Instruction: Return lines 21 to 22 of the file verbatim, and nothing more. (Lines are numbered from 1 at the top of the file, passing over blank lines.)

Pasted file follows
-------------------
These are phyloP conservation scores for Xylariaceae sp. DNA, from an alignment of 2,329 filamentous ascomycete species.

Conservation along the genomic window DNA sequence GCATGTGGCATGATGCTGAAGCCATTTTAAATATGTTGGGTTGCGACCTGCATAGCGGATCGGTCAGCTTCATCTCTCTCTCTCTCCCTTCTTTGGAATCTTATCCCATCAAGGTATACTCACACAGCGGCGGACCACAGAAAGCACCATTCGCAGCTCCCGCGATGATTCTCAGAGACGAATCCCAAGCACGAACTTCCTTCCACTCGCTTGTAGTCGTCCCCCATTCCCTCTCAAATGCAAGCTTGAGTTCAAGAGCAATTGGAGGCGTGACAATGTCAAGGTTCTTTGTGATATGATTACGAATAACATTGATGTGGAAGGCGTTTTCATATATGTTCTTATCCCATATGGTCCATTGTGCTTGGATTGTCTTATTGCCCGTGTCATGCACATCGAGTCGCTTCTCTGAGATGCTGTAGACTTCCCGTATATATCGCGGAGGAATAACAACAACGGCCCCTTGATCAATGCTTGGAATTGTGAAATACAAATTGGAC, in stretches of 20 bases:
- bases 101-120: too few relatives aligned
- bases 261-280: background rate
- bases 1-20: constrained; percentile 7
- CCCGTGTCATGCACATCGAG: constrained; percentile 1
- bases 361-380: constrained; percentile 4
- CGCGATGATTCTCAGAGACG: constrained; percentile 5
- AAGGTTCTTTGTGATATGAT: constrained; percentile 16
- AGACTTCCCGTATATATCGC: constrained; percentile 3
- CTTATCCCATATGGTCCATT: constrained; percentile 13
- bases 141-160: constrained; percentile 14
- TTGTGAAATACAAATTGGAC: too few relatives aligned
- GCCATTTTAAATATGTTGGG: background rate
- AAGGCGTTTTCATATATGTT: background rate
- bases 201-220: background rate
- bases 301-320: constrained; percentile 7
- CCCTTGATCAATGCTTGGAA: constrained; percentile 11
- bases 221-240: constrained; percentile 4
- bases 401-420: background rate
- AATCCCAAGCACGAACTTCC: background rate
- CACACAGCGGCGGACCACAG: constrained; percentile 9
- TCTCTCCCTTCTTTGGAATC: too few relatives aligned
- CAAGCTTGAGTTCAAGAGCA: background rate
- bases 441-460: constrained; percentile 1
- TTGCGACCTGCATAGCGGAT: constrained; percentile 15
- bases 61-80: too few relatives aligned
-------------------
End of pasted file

- AATCCCAAGCACGAACTTCC: background rate
- CACACAGCGGCGGACCACAG: constrained; percentile 9